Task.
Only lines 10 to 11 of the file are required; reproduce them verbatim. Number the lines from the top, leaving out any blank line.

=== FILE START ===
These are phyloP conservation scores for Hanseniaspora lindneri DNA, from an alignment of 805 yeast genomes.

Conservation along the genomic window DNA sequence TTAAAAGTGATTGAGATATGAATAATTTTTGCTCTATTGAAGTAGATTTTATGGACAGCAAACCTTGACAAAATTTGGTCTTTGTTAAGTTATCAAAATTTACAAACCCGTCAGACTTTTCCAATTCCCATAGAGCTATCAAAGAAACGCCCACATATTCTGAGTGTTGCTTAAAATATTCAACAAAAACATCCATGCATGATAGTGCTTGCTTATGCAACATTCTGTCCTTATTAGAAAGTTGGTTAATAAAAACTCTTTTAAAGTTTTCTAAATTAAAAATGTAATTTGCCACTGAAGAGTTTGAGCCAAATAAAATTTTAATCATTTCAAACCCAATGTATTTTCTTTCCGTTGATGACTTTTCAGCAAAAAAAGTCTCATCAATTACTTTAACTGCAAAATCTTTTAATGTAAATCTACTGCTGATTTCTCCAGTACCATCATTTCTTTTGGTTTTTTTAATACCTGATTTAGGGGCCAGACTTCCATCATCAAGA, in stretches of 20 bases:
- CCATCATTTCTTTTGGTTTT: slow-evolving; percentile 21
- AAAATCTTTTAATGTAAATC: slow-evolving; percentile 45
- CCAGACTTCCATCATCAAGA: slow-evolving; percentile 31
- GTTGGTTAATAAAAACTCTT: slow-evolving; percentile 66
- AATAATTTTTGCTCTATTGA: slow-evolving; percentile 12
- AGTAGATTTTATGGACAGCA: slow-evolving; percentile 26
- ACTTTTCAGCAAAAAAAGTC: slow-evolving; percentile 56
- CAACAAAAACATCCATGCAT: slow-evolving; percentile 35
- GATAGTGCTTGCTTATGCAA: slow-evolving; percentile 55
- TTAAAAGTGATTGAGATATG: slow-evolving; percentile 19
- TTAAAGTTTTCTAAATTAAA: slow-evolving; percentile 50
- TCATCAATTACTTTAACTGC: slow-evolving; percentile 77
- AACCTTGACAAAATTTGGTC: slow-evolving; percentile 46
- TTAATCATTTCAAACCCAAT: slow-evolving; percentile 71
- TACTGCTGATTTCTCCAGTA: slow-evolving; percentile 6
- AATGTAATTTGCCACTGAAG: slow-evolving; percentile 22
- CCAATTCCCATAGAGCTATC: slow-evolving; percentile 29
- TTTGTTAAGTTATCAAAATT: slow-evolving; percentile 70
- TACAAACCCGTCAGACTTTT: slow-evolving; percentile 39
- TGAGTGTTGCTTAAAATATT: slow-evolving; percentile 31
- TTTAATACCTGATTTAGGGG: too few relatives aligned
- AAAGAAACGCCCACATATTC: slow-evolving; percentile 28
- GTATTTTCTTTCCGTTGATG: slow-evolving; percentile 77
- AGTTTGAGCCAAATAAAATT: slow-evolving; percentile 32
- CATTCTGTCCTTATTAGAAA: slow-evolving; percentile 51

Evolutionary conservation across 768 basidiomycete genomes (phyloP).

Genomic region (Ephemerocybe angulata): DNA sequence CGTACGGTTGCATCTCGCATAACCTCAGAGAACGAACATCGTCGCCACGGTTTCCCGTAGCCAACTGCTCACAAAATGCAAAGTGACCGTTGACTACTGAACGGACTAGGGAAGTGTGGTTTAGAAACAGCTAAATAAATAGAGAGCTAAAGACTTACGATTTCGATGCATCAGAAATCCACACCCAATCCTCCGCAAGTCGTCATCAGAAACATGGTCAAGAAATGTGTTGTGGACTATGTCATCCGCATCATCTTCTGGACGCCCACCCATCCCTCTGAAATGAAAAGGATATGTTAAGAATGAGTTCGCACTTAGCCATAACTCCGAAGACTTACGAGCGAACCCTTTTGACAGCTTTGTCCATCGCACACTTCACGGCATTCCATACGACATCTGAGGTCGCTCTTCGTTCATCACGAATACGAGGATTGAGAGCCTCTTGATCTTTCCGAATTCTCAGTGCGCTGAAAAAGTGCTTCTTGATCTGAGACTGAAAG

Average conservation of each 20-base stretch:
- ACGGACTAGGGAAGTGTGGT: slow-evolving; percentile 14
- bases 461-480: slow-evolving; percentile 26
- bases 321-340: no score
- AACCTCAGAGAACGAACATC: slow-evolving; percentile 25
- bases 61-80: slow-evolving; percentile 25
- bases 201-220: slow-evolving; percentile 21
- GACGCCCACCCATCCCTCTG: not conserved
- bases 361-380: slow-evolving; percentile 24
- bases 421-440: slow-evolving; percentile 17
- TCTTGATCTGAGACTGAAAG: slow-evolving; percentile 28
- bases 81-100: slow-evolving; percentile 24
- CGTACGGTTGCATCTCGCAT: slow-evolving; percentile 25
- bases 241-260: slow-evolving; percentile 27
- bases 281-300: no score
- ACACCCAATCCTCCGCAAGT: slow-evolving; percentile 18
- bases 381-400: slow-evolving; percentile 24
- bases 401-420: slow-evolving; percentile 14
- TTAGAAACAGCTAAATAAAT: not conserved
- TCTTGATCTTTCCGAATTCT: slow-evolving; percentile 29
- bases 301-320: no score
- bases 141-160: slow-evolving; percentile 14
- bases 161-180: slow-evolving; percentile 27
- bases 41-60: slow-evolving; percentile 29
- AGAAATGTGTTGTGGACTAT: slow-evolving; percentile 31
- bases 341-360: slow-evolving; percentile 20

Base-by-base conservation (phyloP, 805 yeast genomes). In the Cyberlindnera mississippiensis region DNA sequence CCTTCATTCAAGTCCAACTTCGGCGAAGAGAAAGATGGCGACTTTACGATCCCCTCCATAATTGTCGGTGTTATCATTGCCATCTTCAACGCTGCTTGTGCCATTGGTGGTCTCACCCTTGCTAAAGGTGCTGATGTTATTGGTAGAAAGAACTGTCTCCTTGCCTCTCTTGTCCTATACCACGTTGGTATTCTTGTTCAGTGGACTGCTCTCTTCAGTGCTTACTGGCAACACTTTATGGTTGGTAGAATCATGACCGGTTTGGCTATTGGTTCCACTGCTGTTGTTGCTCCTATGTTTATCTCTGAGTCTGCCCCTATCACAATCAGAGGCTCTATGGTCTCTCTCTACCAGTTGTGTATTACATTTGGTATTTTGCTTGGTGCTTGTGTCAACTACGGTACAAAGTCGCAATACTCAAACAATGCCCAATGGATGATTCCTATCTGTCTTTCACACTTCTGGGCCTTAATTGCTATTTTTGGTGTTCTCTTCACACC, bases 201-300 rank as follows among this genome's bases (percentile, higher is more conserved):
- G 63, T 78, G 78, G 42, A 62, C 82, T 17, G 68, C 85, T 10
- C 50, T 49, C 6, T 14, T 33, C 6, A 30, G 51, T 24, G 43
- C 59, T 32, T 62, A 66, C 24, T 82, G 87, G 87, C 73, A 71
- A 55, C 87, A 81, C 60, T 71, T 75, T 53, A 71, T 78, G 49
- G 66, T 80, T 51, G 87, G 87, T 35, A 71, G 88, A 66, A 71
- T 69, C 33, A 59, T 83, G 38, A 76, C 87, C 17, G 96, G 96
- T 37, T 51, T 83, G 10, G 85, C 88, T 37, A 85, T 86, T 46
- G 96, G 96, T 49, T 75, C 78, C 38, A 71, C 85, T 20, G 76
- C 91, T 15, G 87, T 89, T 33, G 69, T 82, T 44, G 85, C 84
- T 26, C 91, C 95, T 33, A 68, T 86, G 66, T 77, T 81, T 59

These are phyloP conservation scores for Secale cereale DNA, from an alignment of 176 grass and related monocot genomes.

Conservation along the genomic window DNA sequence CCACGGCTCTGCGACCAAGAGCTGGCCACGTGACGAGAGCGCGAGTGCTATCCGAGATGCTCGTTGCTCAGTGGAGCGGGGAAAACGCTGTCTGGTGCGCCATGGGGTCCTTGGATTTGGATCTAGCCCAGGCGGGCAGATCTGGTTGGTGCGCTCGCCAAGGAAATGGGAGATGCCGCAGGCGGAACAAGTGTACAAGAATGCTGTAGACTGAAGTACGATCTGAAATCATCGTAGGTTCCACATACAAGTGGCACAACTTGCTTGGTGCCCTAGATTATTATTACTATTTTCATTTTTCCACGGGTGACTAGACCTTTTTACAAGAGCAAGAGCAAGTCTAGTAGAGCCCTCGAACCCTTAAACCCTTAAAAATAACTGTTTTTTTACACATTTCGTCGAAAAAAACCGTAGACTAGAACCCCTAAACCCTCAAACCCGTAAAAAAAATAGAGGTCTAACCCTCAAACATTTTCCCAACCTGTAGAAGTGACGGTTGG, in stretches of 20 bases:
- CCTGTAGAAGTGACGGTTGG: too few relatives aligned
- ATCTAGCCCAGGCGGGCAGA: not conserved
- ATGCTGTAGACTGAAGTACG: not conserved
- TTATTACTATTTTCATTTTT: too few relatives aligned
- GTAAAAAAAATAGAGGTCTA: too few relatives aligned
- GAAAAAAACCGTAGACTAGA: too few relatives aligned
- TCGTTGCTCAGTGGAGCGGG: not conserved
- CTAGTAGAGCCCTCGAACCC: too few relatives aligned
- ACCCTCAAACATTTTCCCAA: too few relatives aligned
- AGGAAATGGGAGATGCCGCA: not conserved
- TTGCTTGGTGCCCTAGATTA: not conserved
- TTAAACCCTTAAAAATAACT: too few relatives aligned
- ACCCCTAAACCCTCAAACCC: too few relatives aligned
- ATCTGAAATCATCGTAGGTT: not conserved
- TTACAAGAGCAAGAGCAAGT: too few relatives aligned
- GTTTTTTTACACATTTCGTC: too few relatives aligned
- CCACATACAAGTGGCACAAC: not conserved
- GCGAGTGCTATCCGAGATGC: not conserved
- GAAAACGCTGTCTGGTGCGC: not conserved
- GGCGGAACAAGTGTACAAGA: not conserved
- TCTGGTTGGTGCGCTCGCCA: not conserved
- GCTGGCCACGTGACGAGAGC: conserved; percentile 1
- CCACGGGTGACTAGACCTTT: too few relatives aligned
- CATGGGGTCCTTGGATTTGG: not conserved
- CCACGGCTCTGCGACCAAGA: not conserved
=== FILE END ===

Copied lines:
- CAACAAAAACATCCATGCAT: slow-evolving; percentile 35
- GATAGTGCTTGCTTATGCAA: slow-evolving; percentile 55